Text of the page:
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Inconsistency in Reading Studies Negatively Affects Mammography Performance

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readings mammographyAccording to a study published online in Radiology, it was reported that radiologists who read less than 1,000 mammography studies each year might see a decline in overall diagnostic accuracy, compared to those who read more.

Likewise, researchers from the University of Sydney in Australia discovered that intuitive mistakes were connected to poor performance in mammographic interpretation were affected by the number of readings radiologists performed year-round. The team also cited that 60 percent of all diagnostic errors in radiology stem from perceptual ones. Such errors result from a lack of knowledge of properly searching an image, inability to distinguish any irregularities, and flawed decision-making in respect to whether an abnormality discovered on an image is normal or a pathologic abrasion.

"As long as radiologists interpret medical images, the human factor and its limitations on abnormality detection will continue to influence overall performance," lead author Mohammed Rawashdeh and his team noted.

Their research also shows different countries expect different performance levels and annual number of readings that radiologists should log. In the U.S. the required number of readings is 490 per year. While in Australia and Canada the reading standard rests at 2,000 (although British Columbia demands 2,500 readings) and in the U.K. the yearly requirement is 5,000 readings.

For this particular study, 116 radiologists read 60 mammographic cases, 20 of which were with cancer, while the remaining 40 were clean. The team then scored their confidence levels in their analyses on a scale of 1 to 5. Results were examined using the jackknife free-response receiver operator characteristics (JAFROC) scheme, which focuses on lesion location and range and is more telling of how radiologists specifically deduce images in medical practice.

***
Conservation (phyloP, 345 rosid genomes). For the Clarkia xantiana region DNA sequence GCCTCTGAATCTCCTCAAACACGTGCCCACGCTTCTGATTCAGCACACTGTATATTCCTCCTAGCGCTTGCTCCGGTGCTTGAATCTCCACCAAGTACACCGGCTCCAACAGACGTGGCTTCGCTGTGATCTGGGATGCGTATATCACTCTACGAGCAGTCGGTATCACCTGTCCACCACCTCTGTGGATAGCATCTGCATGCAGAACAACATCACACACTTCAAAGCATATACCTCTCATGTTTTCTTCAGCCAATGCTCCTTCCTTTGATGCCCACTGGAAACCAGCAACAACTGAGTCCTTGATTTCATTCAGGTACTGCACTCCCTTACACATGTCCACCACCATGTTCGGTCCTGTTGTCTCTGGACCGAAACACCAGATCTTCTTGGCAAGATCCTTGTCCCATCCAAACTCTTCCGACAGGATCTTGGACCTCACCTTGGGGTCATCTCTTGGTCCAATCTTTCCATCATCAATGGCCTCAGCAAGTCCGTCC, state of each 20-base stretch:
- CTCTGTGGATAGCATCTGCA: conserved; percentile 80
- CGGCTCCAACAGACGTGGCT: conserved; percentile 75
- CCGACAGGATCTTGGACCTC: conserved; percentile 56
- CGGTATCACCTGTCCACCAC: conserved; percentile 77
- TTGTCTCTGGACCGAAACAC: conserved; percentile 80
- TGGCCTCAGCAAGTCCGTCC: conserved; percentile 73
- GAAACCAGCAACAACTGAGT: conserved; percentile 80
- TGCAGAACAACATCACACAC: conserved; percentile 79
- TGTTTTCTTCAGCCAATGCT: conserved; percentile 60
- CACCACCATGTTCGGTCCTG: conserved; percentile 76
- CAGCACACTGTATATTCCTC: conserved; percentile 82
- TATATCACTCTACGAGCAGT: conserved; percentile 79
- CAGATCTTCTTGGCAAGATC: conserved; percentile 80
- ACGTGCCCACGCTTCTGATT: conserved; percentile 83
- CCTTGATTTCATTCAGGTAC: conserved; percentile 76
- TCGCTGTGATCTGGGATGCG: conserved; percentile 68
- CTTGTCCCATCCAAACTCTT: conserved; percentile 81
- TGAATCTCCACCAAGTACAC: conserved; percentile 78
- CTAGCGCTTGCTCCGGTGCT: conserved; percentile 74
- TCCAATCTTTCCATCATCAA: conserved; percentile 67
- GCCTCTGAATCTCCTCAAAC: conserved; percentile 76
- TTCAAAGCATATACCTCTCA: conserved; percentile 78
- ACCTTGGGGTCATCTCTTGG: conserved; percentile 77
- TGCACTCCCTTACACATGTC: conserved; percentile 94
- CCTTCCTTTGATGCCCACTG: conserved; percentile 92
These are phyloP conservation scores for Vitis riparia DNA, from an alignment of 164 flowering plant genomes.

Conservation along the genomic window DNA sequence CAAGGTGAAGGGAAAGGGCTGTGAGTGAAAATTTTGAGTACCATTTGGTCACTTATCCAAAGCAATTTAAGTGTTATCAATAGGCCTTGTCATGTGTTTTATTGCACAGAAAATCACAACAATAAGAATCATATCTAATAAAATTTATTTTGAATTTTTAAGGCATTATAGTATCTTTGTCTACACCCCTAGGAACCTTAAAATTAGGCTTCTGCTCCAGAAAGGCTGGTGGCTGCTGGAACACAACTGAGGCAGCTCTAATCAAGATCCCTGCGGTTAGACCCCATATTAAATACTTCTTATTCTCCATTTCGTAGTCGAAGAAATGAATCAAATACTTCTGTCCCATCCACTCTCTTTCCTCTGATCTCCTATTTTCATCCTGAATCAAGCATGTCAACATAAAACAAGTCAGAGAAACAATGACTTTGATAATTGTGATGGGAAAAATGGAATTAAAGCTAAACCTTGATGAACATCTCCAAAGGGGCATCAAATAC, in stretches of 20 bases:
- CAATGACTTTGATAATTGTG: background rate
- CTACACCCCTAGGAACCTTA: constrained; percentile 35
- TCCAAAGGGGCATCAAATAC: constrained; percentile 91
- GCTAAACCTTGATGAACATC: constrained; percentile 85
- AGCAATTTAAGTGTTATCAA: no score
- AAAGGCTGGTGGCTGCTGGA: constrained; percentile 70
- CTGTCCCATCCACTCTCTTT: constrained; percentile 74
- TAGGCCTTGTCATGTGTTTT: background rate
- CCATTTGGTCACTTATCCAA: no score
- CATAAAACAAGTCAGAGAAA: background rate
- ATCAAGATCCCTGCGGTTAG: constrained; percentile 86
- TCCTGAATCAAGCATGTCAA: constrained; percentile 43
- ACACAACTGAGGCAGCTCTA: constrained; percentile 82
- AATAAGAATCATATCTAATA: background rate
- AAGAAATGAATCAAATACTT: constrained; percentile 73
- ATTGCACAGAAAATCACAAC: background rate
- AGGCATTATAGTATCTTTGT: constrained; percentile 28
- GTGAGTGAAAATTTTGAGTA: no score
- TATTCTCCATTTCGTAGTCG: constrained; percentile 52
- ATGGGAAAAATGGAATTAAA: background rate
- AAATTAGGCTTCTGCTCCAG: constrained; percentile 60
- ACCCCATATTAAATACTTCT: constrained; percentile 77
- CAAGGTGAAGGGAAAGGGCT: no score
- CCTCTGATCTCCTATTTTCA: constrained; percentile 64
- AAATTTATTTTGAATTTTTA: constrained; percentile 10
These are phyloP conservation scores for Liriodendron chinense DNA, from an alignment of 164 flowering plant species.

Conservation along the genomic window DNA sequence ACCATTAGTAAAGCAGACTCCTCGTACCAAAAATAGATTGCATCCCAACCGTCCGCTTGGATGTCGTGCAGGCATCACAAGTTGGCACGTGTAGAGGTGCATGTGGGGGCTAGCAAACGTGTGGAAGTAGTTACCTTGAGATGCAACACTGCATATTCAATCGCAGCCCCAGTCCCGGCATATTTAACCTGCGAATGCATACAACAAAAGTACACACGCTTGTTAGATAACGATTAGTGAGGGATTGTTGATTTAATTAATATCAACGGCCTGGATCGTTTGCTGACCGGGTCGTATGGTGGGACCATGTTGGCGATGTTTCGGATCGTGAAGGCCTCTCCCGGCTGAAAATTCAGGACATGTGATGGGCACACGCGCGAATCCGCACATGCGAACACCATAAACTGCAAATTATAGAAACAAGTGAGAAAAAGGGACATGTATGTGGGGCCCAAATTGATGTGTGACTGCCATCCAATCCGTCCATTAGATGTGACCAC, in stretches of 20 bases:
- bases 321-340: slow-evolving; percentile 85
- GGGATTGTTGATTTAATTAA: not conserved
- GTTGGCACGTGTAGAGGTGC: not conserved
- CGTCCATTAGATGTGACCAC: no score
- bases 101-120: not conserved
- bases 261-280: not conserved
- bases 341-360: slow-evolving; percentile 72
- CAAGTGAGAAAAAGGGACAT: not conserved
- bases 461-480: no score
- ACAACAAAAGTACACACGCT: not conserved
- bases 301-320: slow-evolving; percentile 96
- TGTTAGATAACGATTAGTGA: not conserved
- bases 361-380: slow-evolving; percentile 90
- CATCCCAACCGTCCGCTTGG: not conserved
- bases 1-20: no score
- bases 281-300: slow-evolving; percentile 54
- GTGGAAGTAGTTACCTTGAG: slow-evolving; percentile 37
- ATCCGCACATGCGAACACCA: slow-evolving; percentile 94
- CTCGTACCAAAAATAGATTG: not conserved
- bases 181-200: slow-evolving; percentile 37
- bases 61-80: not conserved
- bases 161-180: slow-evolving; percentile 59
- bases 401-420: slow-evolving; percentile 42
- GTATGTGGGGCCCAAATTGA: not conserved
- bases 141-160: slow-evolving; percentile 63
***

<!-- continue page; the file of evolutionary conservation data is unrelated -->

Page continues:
From the data collected, Rawashdeh and his team discovered that reader performance is closely associated with the number of years following full responsibility and aptitude as a radiologist; in accordance with the number of years reading mammograms, and the number of annual readings.

The teamís findings showed that radiologists who read less than 1,000 images a year had significantly lower performance skills when evaluated compared to those who read over 1,000 (sometimes up to 5,000) images every year.

Furthermore, readers with an average number of 1,000 or less mammograms did not considerably improve over the course of their careers. Instead their performances gradually suffered and dropped with increased years of reading mammograms.

"This inverse relationship between performance and years of experience has important implications for radiology, as a reasonable assumption that a low volume of readings can be compensated for by years of experience is unfounded," said Rawashdeh.

Incidentally the opposite was also true, as radiologists who read over 5,000 mammography images a year, progressed throughout their careers.

"The true discriminating factor that separates individuals performing at the highest levels from others is the ability to recognize what is normal," Rawashdeh and his team determined.

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